29 August 2013

Poetry Thursday - Storm at Sea by Rumann

"Storm at Sea" by JMW Turner (via)
Simon Winchester's book Atlantic mentions the Gaelic poet Rumann, son of Colman, "who is said to have enjoyed a standing among the Irish equal to that of Virgil to the Romans or Homer to the Greeks" and whose best-known short poem, "Storm at Sea", was written in about 700. He gives one of its eight stanzas, translated in the 1950s by Frank O'Connor -

When the wind is from the west
All the waves that cannot rest
To the east must thunder on
Where the bright tree of the sun
Is rooted in the ocean's breast.

I'd love to read the entire poem, but it's not the easiest thing to track down on the internet; perhaps the Poetry Library has a copy somewhere. Anpthine mor a Maig Lir (or Anbthine mor a muig Lir) may be the original - any Gaelic scholars out there who can tell me whether it is?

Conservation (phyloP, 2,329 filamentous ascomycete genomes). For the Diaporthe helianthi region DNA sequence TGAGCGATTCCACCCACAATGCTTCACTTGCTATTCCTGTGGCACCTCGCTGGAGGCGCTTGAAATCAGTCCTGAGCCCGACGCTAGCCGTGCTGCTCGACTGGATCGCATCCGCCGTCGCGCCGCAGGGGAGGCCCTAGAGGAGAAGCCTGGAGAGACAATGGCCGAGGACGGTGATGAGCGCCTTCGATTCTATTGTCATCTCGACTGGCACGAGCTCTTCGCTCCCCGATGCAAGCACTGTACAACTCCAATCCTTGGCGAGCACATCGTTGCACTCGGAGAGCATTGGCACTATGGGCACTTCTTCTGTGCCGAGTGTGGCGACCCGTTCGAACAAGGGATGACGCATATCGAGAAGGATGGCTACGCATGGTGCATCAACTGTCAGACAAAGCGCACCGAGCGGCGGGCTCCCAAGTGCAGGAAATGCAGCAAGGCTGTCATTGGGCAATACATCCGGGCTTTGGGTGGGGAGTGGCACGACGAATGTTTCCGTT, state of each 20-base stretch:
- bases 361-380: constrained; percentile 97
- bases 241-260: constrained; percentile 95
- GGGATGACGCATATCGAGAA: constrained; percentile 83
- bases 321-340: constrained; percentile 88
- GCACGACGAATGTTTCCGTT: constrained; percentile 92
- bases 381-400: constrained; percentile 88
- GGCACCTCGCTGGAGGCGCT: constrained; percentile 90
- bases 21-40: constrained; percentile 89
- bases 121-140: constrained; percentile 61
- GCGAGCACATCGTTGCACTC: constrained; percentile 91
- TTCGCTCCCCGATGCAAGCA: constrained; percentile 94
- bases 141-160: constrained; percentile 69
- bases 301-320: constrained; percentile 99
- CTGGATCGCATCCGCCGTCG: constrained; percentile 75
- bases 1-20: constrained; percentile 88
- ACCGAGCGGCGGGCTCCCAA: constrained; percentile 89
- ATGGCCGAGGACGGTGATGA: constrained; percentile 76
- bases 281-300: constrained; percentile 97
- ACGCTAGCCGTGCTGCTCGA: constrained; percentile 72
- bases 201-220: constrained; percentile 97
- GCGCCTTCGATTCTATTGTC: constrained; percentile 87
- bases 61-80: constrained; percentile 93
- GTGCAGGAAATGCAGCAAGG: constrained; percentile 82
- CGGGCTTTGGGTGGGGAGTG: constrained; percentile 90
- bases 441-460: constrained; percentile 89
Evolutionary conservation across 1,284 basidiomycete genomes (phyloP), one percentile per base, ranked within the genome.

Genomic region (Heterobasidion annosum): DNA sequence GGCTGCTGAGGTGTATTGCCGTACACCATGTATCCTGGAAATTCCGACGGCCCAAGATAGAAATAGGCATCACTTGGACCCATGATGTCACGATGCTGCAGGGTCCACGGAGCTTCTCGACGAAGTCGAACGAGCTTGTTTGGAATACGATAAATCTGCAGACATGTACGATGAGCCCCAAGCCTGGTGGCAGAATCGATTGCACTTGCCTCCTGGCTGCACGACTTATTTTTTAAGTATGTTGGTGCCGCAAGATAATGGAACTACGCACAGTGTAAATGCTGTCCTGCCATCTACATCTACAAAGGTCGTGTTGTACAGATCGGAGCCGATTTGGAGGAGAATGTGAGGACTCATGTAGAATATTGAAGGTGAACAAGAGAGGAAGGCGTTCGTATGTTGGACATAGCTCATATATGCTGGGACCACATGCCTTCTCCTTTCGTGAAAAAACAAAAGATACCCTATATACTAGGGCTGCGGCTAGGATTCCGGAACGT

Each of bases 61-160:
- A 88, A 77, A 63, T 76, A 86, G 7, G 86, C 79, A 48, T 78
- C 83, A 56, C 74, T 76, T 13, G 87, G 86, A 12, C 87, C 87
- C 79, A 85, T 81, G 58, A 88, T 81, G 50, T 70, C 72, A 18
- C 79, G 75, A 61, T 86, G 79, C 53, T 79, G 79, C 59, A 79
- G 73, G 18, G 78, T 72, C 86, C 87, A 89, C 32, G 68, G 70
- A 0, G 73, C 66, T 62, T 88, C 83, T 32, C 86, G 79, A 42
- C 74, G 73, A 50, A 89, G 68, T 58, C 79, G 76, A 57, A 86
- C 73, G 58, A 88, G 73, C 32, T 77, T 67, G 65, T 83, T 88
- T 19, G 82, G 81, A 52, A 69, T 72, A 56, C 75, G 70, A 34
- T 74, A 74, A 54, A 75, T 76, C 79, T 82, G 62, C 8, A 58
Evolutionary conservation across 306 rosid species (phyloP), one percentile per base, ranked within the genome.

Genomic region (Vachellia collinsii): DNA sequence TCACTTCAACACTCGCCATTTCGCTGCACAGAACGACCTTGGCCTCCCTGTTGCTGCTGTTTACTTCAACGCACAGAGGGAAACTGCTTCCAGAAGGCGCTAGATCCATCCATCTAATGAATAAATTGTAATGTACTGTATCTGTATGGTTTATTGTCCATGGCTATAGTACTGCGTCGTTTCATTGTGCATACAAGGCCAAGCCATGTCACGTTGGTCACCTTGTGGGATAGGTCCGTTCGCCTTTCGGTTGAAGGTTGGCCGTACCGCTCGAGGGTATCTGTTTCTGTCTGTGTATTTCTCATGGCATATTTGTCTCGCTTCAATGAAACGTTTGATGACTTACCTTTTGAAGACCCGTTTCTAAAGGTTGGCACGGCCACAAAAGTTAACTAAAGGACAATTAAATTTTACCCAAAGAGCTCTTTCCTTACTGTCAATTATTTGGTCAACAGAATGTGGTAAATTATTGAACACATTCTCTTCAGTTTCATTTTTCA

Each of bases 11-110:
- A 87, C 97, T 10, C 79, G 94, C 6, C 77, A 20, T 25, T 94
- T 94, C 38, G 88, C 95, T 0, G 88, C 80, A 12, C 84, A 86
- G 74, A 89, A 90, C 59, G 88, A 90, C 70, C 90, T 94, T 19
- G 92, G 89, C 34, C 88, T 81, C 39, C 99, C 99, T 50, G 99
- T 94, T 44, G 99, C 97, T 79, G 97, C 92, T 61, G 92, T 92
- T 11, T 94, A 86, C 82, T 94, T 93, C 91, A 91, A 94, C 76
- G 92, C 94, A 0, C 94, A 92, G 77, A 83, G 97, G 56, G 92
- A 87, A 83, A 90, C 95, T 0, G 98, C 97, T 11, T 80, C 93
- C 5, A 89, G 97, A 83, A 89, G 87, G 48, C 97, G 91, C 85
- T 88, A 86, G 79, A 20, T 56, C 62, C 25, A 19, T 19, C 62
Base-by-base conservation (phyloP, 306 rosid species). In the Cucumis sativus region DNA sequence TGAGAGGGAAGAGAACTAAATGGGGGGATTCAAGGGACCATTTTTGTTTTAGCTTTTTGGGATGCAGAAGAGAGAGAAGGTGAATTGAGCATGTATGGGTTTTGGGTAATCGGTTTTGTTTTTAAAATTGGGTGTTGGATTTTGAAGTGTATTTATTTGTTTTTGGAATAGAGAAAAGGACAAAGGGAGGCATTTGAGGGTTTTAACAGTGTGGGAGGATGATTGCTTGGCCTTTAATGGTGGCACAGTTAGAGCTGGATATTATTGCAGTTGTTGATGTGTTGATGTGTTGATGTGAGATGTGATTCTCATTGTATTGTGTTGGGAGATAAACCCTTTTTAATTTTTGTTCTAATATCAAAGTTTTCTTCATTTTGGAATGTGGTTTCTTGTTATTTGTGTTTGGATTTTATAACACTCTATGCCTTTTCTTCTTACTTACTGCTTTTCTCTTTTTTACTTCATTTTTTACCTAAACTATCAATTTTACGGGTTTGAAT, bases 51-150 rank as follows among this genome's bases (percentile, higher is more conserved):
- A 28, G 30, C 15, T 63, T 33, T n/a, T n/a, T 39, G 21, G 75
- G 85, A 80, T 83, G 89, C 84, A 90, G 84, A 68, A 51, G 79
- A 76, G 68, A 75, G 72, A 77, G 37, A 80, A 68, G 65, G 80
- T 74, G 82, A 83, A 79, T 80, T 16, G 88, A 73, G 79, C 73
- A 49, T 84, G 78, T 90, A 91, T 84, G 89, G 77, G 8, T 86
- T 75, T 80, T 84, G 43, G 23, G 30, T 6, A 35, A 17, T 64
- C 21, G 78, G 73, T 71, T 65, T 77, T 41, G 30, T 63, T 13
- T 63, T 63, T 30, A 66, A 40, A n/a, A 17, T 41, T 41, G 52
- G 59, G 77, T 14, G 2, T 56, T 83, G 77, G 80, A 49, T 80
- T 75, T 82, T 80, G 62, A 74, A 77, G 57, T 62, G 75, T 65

Here's a nice little story about Rumann -

"The mediaeval poet Rumann mac Colmain came to the Vikings of Dublin seeking aid for his people, who were dying of famine. The Vikings wished him to compose a poem in praise of their ships, and he did this in "swaying" metre and with sounds of the sea. He then demanded in payment "a coin from every bad foreigner, and two coins from every good one!" Every man of the Vikings gave two coins, and so Rumann had enough money to save his people form hunger."

This site gives the same story (and another), but doesn't add the dramatic detail of the famine. Rumann died in 747 or 748.

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